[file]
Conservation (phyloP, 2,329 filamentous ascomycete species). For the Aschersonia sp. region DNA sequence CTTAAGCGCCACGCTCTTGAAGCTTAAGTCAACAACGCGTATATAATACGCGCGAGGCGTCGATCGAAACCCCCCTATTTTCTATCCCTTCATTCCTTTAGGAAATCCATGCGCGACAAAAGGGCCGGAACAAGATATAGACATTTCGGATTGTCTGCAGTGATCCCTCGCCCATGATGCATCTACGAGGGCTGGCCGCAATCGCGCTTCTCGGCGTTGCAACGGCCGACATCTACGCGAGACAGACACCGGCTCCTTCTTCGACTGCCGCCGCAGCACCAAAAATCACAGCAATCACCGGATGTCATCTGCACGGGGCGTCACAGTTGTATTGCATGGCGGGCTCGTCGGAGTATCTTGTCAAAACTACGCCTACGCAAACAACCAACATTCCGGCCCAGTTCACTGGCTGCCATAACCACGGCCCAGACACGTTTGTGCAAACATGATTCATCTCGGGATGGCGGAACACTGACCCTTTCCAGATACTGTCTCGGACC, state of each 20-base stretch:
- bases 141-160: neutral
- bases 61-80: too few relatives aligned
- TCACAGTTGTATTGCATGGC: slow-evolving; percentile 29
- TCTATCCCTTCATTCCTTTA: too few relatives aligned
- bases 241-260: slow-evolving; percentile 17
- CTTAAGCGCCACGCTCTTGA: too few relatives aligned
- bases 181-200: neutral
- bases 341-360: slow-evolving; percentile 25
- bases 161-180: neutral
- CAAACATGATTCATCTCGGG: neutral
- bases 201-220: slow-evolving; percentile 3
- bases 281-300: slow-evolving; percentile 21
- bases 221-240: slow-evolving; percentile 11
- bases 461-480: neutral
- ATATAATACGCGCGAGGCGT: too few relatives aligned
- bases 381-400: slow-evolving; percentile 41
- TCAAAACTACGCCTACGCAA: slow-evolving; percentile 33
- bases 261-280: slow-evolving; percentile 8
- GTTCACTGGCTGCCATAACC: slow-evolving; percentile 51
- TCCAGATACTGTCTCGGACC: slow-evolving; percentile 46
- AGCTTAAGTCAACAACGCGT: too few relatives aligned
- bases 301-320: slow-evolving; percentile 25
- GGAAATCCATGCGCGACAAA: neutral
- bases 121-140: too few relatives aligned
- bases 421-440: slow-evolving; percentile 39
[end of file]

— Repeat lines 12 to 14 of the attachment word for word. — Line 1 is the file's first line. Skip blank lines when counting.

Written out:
- bases 201-220: slow-evolving; percentile 3
- bases 281-300: slow-evolving; percentile 21
- bases 221-240: slow-evolving; percentile 11